June 12, 2024

Human Rights Watch accuses Cameroonian soldiers of killing 10 civilians, detaining 26, forcibly disappearing 17, burning 12 homes and looting health facilities in troubled northwest region

Paul Biya
Paul Biya

Human Rights Watch said on Thursday that Cameroonian soldiers summarily killed at least 10 people and carried out a series of other abuses between April 24 and June 12, during counter-insurgency operations in the North-West region. The troops also burned 12 homes, destroyed, and looted health facilities, arbitrarily detained at least 26 people, and are presumed to have forcibly disappeared up to 17 others.

“Instead of protecting the population from threats posed by armed groups, the Cameroonian security forces have committed serious violations against civilians, causing many to flee their homes,” said Ilaria Allegrozzi, senior central Africa researcher at Human Rights Watch. “Cameroonian authorities should conduct credible and impartial investigations into these serious abuses and hold the abusers accountable.”

The rights group said between June 3 and July 21, Human Rights Watch interviewed by telephone 35 people with knowledge of 4 incidents in which the security forces allegedly committed serious abuses. Interviewees included 16 witnesses, 8 family members of victims, a community leader, 3 journalists, 5 members of civil society organizations, and 2 human rights lawyers. The incidents took place in and around the towns and villages of Belo, Chomba, Missong, and Ndop. Human Rights Watch also reviewed 53 photographs and 16 videos, shared directly with researchers, showing evidence of the military violations.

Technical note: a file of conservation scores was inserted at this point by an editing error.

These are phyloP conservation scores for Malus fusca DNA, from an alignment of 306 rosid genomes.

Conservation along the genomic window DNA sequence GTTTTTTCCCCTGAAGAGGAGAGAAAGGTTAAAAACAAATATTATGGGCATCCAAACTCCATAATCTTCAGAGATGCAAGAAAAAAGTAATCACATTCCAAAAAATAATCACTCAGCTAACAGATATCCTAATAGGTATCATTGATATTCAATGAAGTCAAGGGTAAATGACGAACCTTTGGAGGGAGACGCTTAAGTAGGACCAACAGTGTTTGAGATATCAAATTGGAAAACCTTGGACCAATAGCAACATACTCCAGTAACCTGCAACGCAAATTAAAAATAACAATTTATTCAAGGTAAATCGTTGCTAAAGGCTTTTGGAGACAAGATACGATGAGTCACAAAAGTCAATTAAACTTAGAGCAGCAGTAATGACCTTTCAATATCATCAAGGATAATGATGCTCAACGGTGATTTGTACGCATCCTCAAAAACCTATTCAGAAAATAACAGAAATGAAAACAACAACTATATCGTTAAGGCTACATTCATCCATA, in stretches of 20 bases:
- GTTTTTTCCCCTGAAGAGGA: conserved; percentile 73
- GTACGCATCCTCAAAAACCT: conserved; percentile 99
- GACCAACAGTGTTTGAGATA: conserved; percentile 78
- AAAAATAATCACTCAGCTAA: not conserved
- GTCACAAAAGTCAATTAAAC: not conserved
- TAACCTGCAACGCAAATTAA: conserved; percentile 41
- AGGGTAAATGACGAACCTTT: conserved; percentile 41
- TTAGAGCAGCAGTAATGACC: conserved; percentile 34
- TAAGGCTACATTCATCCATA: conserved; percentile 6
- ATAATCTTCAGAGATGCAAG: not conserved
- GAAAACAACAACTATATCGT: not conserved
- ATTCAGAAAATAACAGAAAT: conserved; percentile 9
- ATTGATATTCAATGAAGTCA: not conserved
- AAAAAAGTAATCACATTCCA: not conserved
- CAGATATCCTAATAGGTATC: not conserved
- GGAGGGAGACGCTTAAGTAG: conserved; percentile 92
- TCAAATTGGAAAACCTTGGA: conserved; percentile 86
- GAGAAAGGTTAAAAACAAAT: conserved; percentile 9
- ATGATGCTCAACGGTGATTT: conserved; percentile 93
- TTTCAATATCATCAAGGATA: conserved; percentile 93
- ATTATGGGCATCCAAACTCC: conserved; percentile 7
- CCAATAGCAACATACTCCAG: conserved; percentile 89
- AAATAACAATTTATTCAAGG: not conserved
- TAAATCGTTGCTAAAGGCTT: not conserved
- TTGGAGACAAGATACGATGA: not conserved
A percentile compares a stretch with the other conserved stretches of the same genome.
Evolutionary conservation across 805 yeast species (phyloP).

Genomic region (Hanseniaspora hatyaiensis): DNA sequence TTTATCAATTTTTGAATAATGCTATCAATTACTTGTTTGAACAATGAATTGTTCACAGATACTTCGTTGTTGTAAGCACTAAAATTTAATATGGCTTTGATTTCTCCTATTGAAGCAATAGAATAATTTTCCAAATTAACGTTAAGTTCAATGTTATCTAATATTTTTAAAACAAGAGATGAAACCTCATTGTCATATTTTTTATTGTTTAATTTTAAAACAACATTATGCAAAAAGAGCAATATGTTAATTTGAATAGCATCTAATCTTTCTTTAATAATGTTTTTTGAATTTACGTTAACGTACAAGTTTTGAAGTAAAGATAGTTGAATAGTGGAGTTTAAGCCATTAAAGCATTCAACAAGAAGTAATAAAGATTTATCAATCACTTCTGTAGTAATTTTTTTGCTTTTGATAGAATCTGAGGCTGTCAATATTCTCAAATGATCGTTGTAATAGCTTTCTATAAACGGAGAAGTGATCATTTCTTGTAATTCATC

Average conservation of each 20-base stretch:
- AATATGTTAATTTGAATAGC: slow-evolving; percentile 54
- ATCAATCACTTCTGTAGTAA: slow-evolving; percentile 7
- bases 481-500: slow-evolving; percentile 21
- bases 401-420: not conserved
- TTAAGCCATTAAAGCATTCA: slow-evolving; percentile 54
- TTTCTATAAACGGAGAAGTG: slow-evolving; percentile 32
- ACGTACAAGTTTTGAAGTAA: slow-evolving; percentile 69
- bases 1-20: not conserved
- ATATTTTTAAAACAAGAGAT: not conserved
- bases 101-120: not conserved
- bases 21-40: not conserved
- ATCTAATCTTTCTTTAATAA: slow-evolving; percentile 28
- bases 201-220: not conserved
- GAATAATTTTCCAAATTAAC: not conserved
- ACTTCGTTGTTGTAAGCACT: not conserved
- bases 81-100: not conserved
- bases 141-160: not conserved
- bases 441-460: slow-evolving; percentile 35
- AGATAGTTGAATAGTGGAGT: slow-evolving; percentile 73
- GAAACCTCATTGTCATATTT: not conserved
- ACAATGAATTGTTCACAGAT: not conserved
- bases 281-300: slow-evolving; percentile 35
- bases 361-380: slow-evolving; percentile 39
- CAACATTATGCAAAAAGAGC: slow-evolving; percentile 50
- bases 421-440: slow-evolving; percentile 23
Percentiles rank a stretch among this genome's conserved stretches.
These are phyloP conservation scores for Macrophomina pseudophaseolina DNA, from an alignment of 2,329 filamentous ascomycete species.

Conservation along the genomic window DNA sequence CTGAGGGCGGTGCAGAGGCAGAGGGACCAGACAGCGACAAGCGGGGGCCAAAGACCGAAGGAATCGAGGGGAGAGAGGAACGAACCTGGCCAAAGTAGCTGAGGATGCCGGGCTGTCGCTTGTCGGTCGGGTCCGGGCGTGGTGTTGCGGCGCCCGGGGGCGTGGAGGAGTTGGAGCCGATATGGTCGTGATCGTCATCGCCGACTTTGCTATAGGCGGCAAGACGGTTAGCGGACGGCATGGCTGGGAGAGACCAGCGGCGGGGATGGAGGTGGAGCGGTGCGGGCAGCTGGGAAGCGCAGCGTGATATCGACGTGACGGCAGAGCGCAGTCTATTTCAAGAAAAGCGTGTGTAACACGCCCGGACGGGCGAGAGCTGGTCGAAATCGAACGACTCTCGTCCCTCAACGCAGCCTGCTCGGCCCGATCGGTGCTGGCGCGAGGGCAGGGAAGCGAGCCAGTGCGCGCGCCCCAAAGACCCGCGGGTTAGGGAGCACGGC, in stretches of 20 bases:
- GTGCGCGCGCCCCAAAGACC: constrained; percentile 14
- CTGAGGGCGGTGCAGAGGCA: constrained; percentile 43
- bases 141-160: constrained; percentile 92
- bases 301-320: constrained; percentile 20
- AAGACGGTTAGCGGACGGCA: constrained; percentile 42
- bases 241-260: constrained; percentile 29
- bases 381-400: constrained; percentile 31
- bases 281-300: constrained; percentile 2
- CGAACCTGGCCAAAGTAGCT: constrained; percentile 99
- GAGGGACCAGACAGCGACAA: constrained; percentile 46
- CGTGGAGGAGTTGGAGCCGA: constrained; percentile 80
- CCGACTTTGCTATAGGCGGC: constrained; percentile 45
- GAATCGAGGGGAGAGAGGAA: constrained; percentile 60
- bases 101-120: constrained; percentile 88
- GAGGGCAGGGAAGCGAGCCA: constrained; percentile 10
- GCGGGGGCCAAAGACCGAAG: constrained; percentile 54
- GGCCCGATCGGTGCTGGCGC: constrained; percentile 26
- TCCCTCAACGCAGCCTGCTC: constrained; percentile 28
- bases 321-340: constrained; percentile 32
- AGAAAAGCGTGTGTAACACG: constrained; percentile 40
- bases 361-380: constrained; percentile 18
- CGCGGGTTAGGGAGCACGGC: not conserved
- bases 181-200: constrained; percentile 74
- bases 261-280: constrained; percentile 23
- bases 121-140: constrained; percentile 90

The violations were allegedly committed during military operations against armed separatist groups seeking independence for the two English-speaking regions of Cameroon, North-West and South-West. Human Rights Watch has also documented serious abuses by separatist fighters during the same period, including the killings and kidnapping of civilians, and attacks on students, teachers, and schools.

Witnesses said that on April 24, soldiers from the Rapid Intervention Battalion (Bataillon d’intervention rapide, BIR) outside of Ndop, stopped, severely beat, and then detained between 30 and 40 motorbike riders who were part of a funeral convoy, allegedly because the soldiers suspected them of being separatist fighters. Up to 17 of those detained are presumed forcibly disappeared, as their whereabouts is unknown, but they were last seen in military custody.

“The soldiers selected those among us who had dreadlocks,” a bike rider who was later released told Human Rights Watch. “For them this is an indication that you are an amba boy [separatist fighter]. They forced us to undress and beat us savagely with an iron hammer and with their belts.”

On June 1, soldiers from the 53rd Motorized Infantry Battalion (Bataillon d’infanterie motorisée, BIM) killed nine people, including four women and an 18-month-old girl, in Missong village, in a reprisal operation against a community suspected of harboring separatist fighters.

On June 8, soldiers conducted an abusive military operation in Chomba, burning a home and looting the local health center. They also arrested a woman along with her 11-year-old foster child and held them for 24 days at the BIR barracks in Bafut, North-West region. Human Rights Watch has documented other cases of civilians detained on military bases, in violation of Cameroonian law.